Two parties, two approaches to compromise

TWO PARTIES, TWO APPROACHES TO COMPROMISE…. The asymmetry is fascinating, but more importantly, it influences the outcome of the larger debate.

As negotiators in Congress squabble over the size and scope of spending cuts for the remainder of the fiscal year, Democrats and Republicans outside the Beltway differ dramatically in how they want their leaders to handle the budget stalemate, according to the latest NBC News/Wall Street Journal poll.

In a contrast that illustrates why the standoff has pushed the federal government to the verge of a shutdown, the poll finds an overwhelming majority of Democrats wanting the leaders of their party in Congress to compromise, and a majority of Republicans wanting theirs to stand firm.

The results weren’t especially close. The vast majority (68%) of self-identified Democrats expect their party’s leaders to make compromises to gain consensus as part of the budget fight. A clear majority (56%) of self-identified Republicans want their party’s leaders to stick to their guns and avoid compromise, not matter the consequences.

Two-thirds of independents (66%), not surprisingly, are more in line with rank-and-file Dems, expecting both parties to compromise.

GOP pollster Bill McInturff, who helped conduct the poll for NBC, said, “There is no question that has to drive the leadership in terms of being responsive.”

Agreed. In fact, this is the second national poll this week to show this kind of breakdown. A Pew Research Center survey found most Democratic and independent voters want policymakers they agree with to cooperate and make concessions, while most Republican voters want their like-minded officials to stand on principle.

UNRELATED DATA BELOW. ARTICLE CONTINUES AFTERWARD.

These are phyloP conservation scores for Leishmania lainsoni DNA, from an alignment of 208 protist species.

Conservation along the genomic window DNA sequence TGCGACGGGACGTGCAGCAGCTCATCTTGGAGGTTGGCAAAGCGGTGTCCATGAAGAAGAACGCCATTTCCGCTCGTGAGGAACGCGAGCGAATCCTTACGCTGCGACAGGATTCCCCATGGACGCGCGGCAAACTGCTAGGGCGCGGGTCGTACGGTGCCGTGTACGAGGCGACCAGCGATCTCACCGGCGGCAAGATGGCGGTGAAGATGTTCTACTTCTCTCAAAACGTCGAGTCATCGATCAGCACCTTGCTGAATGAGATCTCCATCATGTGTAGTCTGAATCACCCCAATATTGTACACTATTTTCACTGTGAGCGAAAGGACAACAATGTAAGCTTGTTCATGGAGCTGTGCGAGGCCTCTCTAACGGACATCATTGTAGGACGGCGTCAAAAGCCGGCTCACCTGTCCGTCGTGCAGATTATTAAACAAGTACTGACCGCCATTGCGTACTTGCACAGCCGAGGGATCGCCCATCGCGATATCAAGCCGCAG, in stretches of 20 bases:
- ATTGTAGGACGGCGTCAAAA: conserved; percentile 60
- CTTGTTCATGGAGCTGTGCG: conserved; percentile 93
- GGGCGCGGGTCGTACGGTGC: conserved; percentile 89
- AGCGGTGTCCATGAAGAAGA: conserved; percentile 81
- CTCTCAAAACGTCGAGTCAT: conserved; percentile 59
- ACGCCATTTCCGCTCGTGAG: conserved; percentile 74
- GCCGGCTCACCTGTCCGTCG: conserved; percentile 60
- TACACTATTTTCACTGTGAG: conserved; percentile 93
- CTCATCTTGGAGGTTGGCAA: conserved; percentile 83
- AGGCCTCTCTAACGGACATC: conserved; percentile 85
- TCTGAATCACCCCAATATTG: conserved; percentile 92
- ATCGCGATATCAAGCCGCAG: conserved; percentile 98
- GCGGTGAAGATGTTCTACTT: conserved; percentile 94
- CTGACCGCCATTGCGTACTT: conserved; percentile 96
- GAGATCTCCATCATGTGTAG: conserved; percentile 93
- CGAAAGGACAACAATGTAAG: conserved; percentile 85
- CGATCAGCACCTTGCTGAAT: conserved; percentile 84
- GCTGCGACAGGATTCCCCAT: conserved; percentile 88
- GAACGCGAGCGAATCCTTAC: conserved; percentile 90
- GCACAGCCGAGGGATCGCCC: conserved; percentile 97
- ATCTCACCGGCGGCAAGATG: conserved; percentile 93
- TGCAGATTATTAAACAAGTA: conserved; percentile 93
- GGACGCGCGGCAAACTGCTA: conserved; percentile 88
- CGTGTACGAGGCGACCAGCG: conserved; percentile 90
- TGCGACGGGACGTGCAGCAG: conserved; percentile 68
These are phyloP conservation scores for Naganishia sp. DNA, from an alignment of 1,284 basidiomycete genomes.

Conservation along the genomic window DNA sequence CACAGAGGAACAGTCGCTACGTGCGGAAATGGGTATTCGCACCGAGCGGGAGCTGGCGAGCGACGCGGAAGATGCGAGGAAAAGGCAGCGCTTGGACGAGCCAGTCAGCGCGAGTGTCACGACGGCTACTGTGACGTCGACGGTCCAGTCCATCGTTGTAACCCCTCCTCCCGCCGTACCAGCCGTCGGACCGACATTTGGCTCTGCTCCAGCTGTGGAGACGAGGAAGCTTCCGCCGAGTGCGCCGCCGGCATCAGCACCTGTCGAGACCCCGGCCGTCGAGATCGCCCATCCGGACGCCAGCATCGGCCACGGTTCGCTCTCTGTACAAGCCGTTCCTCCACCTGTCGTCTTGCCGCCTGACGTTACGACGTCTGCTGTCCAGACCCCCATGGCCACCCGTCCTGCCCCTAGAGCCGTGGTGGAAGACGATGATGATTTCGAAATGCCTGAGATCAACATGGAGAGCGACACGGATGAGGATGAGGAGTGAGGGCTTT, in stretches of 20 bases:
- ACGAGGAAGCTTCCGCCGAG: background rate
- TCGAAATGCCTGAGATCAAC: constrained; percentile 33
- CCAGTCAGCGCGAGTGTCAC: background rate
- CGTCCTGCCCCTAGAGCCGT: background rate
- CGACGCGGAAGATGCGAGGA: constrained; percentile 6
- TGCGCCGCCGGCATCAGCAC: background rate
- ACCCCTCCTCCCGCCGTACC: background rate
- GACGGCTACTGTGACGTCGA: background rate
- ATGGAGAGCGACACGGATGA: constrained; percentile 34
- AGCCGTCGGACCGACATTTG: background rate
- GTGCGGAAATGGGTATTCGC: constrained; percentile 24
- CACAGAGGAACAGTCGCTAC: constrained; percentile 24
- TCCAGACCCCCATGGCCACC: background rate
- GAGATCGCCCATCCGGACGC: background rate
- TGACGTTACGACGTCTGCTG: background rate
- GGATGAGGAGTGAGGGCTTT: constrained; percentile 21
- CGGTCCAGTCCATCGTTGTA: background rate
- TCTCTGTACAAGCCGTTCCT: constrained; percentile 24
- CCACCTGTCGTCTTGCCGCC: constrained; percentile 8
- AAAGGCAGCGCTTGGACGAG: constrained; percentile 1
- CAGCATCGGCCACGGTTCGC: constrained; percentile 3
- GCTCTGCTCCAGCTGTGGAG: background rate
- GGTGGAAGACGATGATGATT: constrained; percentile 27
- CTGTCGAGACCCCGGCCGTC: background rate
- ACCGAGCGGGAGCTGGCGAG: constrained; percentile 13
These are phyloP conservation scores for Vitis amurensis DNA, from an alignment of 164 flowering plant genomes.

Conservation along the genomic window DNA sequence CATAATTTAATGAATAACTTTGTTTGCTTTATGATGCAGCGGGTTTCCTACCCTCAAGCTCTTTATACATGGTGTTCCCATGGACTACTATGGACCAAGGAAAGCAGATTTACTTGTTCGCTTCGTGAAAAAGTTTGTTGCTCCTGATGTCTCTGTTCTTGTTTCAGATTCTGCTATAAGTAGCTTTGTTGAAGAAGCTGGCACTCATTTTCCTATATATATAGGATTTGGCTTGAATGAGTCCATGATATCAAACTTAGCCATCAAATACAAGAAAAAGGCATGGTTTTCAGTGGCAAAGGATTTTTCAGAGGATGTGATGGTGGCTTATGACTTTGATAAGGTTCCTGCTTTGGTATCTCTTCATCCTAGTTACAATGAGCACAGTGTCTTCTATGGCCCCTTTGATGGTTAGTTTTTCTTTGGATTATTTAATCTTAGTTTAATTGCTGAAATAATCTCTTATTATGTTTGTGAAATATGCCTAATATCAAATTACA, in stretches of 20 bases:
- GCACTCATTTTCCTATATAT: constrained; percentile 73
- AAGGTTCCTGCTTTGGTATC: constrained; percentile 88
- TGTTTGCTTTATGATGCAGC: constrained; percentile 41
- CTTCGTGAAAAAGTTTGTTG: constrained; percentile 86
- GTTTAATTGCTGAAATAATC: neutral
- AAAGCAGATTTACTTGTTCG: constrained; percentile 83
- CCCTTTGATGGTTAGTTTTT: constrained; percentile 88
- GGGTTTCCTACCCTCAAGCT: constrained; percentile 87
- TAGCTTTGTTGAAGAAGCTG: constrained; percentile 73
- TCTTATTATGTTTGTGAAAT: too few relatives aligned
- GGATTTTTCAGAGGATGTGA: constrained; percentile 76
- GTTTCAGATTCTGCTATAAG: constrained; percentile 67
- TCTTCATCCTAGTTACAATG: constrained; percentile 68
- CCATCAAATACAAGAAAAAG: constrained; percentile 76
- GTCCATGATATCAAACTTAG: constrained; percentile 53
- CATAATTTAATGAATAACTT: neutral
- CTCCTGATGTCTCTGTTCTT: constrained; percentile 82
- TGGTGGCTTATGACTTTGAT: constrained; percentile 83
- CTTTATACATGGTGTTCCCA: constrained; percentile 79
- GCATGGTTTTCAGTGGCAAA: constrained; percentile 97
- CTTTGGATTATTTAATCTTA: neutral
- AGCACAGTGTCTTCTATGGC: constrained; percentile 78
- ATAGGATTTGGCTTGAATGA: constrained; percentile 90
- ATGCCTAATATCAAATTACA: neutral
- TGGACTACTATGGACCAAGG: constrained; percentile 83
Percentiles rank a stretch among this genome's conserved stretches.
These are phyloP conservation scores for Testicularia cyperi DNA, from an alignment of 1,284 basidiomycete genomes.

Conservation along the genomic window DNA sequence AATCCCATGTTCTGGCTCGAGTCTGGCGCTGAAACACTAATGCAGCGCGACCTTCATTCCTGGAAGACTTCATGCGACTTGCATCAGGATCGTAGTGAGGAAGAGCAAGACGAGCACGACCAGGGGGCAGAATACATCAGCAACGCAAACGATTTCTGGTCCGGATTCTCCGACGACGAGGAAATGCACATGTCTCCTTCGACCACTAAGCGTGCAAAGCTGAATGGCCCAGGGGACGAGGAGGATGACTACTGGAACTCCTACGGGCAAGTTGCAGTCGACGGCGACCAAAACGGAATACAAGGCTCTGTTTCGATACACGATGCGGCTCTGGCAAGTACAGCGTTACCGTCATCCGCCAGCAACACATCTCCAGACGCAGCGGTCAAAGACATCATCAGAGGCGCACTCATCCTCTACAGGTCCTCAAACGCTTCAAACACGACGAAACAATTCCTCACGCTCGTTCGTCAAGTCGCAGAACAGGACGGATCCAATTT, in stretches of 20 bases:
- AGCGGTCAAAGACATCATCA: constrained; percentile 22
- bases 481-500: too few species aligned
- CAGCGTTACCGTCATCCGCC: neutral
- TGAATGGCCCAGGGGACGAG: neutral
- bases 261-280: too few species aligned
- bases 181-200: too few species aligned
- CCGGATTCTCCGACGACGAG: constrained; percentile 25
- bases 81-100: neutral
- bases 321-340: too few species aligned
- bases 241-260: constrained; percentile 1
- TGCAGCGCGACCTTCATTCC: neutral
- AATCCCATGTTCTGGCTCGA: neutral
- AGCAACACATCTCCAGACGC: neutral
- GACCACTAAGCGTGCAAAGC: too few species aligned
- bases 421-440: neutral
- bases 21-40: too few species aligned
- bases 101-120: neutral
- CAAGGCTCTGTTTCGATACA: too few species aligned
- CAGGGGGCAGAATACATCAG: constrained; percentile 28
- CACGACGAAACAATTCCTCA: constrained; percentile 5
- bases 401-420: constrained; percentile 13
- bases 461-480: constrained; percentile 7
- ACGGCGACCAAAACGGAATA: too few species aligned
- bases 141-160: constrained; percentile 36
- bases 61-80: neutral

This may speak to different personality styles between partisans — Dems are comfortable with compromise, Republicans aren’t — but that’s only part of the significance here.

The more important point is that GOP officials read these polls and act accordingly. The clear majority of the American mainstream wants Republicans to be responsible and pragmatic, striking deals to get things done. But the congressional GOP doesn’t care what the American mainstream wants; it cares what the base wants. And in this case, the base wants a fight, not a deal.

The danger here is that deliberately ignoring the mainstream to kowtow to extremists should carry electoral consequences, but Republican officials are fairly comfortable taking the risk — they can be irresponsible, blame Dems, wait for the media to blame “both sides” equally, and count on the party, the Koch Brothers, and Karl Rove to run a bunch of attack ads that will help them stay in office in anyway.

Update: And three makes a trend — new Gallup data shows similar results to NBC and Pew on party voters and their willingness to support compromise.